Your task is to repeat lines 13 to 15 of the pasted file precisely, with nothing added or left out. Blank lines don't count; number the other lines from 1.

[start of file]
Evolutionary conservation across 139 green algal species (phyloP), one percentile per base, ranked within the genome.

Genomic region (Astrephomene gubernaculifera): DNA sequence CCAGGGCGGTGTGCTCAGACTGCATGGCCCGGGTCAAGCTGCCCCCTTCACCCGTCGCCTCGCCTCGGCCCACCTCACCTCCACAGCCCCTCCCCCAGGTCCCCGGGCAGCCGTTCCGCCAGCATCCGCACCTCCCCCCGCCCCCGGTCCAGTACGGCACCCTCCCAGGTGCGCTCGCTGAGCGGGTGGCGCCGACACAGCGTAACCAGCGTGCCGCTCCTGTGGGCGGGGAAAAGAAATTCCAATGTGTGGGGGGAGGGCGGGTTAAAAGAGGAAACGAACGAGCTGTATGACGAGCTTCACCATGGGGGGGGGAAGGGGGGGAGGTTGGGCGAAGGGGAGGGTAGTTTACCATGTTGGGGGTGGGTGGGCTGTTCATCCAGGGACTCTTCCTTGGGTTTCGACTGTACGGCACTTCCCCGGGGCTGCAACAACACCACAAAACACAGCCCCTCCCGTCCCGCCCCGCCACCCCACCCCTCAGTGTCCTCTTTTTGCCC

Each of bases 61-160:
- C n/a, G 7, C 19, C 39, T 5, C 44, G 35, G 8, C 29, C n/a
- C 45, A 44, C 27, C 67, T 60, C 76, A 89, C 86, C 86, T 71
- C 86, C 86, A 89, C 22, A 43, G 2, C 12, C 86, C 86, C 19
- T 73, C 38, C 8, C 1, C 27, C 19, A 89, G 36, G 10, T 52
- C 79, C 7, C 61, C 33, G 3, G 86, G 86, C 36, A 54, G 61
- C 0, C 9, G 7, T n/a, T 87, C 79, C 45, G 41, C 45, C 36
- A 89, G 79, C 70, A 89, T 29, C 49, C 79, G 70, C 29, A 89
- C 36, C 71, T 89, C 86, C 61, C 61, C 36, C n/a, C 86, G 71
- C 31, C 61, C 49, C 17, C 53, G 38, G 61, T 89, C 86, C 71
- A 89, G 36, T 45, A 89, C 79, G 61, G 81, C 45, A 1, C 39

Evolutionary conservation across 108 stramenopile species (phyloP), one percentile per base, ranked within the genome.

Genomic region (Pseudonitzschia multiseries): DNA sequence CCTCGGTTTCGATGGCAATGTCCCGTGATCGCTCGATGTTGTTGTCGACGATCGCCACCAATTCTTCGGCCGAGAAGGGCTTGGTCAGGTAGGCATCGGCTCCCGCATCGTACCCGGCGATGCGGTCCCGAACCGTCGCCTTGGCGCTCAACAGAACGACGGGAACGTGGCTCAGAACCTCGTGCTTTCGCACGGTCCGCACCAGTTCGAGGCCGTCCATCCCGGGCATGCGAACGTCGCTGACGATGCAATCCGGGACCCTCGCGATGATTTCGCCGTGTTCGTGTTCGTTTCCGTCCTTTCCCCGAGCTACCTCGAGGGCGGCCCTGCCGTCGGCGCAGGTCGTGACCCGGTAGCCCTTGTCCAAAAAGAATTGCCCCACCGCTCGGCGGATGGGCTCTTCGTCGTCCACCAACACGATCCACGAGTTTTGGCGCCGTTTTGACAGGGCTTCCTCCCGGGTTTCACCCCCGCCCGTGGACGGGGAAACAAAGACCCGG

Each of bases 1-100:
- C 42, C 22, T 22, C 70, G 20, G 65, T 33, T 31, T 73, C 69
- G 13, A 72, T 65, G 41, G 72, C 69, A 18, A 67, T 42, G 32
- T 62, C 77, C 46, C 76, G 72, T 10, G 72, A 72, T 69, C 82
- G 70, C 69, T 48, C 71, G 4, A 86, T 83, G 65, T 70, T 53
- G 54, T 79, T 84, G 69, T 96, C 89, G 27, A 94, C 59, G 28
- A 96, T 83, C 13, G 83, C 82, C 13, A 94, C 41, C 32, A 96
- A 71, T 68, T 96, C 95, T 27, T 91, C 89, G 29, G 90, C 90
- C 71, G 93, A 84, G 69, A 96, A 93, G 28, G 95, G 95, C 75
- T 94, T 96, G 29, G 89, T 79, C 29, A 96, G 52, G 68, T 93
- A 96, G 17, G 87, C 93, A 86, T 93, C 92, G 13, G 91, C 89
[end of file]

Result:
- A 89, G 36, T 45, A 89, C 79, G 61, G 81, C 45, A 1, C 39

Evolutionary conservation across 108 stramenopile species (phyloP), one percentile per base, ranked within the genome.

Genomic region (Pseudonitzschia multiseries): DNA sequence CCTCGGTTTCGATGGCAATGTCCCGTGATCGCTCGATGTTGTTGTCGACGATCGCCACCAATTCTTCGGCCGAGAAGGGCTTGGTCAGGTAGGCATCGGCTCCCGCATCGTACCCGGCGATGCGGTCCCGAACCGTCGCCTTGGCGCTCAACAGAACGACGGGAACGTGGCTCAGAACCTCGTGCTTTCGCACGGTCCGCACCAGTTCGAGGCCGTCCATCCCGGGCATGCGAACGTCGCTGACGATGCAATCCGGGACCCTCGCGATGATTTCGCCGTGTTCGTGTTCGTTTCCGTCCTTTCCCCGAGCTACCTCGAGGGCGGCCCTGCCGTCGGCGCAGGTCGTGACCCGGTAGCCCTTGTCCAAAAAGAATTGCCCCACCGCTCGGCGGATGGGCTCTTCGTCGTCCACCAACACGATCCACGAGTTTTGGCGCCGTTTTGACAGGGCTTCCTCCCGGGTTTCACCCCCGCCCGTGGACGGGGAAACAAAGACCCGG